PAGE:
MILWAUKEE – Seth McClung was trying not to cry. Tears pooled in his eyes. This was a losing battle. After years in Tampa Bay purgatory, he was in a playoff chase with the Milwaukee Brewers, and he had just pitched the game of his life, and the emotion, the weight, everything – well, it had been a while.
"I had a pretty big Little League game one time," McClung said after throwing four shutout innings in relief and picking up the win in the Brewers' 5-1 victory against the Chicago Cubs that pushed them back into the National League wild-card lead. "I think some spring training games down in Tampa were huge. By far this is the biggest game I've ever pitched in, and for a lot of us I think it's the biggest game we've played in. We're having a lot of fun right now.
"It's good to be the Brewers."
One week ago, it was not good to be the Brewers. Actually, it was embarrassing, horrifying, emasculating and, in every manner imaginable, bad. They were doing it again. Last year, Milwaukee melted down like butter in a hot pan, fetid smell and all. And this season, the Brewers had blown a wild-card lead, watched their manager get fired with 13 games left and found themselves 2½ games behind New York for the final playoff spot.
Thanks to the Mets apparently rediscovering their choker within, Milwaukee now stands a pair of victories – or simply a win and a New York loss on Saturday – away from vindication. With five straight wins and co-ace Ben Sheets starting for the first time since leaving a game with elbow pain, it seems imminently possible, enough that the Mets bumped up Johan Santana to pitch on short rest and salvage their season.
Even the richest pitcher in baseball might not be enough.
"I don't even want to think about where we were a week, 10 days ago," McClung said. "That's like being in detention, and we got out for recess."
The Brewers did run and slide and huzzah, a three-run home run by Rickie Weeks giving McClung the cushion to stay aggressive with his 95-mph fastball against the NL's best team. Along with the other Brewers devotees in the stadium, they cheered like kids when the final from the Mets game flashed on the scoreboard and confirmed a loss.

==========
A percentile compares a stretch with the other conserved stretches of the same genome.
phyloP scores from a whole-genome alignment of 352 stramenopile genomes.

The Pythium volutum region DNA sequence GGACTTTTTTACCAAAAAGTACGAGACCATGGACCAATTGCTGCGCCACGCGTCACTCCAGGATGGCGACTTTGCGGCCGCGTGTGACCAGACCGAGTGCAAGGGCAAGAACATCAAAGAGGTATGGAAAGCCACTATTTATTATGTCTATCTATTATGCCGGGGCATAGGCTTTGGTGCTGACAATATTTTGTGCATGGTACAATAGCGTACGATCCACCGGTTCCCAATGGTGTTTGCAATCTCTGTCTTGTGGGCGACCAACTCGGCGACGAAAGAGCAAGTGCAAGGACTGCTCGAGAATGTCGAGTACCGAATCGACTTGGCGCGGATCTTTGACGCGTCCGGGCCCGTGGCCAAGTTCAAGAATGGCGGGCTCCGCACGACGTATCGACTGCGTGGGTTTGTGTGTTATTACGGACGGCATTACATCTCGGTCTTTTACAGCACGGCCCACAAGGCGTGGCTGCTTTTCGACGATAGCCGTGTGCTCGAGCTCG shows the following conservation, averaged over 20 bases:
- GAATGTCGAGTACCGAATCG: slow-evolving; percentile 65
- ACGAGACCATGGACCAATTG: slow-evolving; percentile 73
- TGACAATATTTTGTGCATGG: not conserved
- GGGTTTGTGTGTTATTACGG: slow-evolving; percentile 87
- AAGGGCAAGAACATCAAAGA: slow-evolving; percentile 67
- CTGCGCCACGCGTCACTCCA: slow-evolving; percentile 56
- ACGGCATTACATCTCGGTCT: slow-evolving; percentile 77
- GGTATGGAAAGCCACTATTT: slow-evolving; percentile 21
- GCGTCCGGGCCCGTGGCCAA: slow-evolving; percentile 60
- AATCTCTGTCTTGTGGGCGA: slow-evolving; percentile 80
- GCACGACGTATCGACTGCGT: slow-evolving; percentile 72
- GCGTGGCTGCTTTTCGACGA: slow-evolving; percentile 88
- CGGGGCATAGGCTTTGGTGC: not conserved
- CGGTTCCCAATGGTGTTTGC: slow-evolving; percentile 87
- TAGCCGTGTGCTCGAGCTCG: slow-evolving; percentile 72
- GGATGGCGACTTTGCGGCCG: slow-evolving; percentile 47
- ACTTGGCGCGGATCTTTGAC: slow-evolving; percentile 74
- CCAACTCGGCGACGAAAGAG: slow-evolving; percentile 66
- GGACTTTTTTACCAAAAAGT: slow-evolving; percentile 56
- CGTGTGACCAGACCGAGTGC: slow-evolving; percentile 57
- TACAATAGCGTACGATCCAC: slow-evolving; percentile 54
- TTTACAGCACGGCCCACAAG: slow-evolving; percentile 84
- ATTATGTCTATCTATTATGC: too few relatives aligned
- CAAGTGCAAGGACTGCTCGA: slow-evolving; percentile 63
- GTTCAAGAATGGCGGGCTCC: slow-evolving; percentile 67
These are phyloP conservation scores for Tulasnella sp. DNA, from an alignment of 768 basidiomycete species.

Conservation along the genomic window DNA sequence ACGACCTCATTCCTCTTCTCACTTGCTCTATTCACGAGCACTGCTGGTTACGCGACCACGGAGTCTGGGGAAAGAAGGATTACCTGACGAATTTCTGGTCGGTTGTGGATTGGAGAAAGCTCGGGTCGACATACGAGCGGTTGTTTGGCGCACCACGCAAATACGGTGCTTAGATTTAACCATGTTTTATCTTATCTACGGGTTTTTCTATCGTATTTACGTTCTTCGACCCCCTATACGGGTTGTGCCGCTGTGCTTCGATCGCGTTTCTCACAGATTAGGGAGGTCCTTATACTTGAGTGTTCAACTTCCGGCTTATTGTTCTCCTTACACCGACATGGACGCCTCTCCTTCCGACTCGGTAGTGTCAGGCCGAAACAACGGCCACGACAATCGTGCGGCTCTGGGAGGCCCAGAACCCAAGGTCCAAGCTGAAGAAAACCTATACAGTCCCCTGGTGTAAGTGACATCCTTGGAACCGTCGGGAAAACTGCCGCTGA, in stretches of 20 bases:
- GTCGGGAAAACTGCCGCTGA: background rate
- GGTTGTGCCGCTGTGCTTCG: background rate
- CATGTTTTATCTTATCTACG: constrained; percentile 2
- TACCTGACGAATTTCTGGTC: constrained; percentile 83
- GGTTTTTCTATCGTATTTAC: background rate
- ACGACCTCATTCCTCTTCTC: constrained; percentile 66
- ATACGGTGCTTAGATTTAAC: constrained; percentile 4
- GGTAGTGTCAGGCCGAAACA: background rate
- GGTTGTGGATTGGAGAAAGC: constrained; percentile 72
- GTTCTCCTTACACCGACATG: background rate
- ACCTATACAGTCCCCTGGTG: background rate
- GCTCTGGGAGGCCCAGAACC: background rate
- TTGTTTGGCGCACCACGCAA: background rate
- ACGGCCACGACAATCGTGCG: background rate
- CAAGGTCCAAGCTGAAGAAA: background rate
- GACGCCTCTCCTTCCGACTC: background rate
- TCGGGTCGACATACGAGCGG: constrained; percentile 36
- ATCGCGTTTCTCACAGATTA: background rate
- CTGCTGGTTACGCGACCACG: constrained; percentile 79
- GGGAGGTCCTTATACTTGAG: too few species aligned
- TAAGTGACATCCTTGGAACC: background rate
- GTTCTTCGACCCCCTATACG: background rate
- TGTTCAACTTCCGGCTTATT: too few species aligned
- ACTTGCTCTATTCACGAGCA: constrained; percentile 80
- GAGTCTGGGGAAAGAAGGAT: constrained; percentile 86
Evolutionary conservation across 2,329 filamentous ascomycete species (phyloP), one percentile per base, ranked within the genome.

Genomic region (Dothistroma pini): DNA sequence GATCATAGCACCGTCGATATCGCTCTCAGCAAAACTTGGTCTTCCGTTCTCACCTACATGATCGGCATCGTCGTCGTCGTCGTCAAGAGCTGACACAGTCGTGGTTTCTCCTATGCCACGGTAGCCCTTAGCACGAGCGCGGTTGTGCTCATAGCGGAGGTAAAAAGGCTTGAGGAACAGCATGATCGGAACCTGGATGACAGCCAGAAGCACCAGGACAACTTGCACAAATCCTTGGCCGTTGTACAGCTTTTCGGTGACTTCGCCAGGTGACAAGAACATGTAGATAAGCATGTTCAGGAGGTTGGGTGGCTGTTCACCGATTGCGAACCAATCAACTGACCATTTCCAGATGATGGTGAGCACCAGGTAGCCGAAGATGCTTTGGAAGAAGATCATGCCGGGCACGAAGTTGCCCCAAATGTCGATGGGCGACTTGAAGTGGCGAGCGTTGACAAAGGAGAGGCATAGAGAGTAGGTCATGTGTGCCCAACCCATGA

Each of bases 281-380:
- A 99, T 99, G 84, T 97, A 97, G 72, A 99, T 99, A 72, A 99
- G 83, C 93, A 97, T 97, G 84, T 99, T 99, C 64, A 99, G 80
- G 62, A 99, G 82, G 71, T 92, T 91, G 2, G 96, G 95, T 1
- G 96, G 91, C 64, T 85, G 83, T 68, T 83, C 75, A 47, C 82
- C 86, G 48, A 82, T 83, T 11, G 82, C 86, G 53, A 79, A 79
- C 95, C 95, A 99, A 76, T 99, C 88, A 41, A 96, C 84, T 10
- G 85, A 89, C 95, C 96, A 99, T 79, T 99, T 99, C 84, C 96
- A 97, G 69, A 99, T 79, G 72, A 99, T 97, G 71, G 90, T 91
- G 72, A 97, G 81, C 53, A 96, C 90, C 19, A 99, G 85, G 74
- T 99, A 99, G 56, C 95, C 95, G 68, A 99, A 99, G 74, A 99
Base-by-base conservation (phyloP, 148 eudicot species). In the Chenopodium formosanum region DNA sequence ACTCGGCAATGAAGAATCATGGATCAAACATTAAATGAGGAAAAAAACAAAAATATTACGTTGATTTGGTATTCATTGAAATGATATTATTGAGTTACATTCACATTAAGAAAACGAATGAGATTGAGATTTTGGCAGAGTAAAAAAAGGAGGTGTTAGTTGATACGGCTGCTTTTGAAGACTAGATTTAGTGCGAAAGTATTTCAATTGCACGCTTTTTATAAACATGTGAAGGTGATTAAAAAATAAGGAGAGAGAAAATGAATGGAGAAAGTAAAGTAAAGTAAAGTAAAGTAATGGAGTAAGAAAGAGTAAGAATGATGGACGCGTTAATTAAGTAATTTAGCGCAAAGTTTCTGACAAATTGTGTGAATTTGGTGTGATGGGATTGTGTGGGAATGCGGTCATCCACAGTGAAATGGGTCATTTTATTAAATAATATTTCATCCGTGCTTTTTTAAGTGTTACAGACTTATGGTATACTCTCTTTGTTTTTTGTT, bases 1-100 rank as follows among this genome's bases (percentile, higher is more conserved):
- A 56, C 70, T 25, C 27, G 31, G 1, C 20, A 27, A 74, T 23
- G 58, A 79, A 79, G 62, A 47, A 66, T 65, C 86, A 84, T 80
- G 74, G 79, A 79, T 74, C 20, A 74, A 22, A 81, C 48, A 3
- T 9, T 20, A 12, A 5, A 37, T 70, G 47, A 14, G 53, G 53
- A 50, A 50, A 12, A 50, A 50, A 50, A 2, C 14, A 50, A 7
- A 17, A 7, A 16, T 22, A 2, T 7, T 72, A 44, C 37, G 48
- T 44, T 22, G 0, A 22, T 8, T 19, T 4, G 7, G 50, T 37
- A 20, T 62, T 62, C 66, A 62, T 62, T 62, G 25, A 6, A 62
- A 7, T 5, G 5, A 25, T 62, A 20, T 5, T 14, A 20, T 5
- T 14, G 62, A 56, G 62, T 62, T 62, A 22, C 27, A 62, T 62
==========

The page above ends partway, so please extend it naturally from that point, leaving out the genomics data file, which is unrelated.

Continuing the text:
Whatever breathed life into the Brewers, they aren't arguing. The firing of Ned Yost by owner Mark Attanasio, delivered with the swiftness of a guillotine, was supposed to provoke a sense of urgency.
That, the Brewers contend, didn't happen.
"It's the same. I'm serious," Weeks said. "Everybody has been going about their business, doing their thing, laughing, joking before the game."
So how, then? How did a team that carried itself with all the life of a cadaver morph into a paragon of energy and excitement, lift itself from the morass and play like there was something at stake?
Well, Prince Fielder's walk-off home run in the second game of the streak, against Pittsburgh, didn't hurt. Nor did Ryan Braun's walk-off grand slam two days later. And interim manager Dale Sveum pinpointed the bullpen's exceptional work: 21 2/3 innings, three runs surrendered over the last five games.
"It's not easy," Weeks said. "We could've folded."
The Brewers looked like origami last week. They dropped Sveum's first game to the Cubs, who handed CC Sabathia his first loss as a Brewer. They surrendered a four-run lead in the ninth inning to Chicago and lost in the 12th to close that series. They fell twice more against Cincinnati. With seven games remaining, a 2½-game deficit was daunting, the upheaval surrounding Milwaukee even more so.
It's been 26 years since the Brewers qualified for the postseason. A 27th, particularly with the July deal for Sabathia, would be odious.
So Sveum encouraged the Brewers to enjoy themselves, a dubious charge amid chaos. They tried. Sveum told McClung to approach the game with a football mentality, and with fist pumps punctuating each of his six strikeouts, it was evident he listened.
With the Mets playing early Saturday, the Brewers could start their game with a chance to clinch, which would free them from starting Sabathia on Sunday for the third consecutive game on three days' rest.
"It would be nice," said Sabathia, who never had pitched on short rest before.
And it would set up Sabathia to pitch Game 1 of the NL Division Series against Philadelphia, his brutal postseason with Cleveland last year potentially whited out by a command performance this year. All the Brewers, in fact, are eager for that chance, emboldened by what they've found inside themselves the last week.
Even McClung, a 27-year-old right-hander who was an outcast even in the slipshod past of the Devil Rays, felt a jolt of energy. In the ninth inning, when McClung walked Ryan Theriot with two outs, Sveum walked to the mound for a chat. He asked McClung how he felt. McClung said he was fine. And as Sveum was walking away, McClung muttered, perhaps under his breath, "You go back in the dugout, I'll do my job."
"I don't know if he heard me," McClung said.
Probably not. Though Sveum may well have ignored it and kept walking, aware of how good it is to be a Brewer and not caring to change that in any way.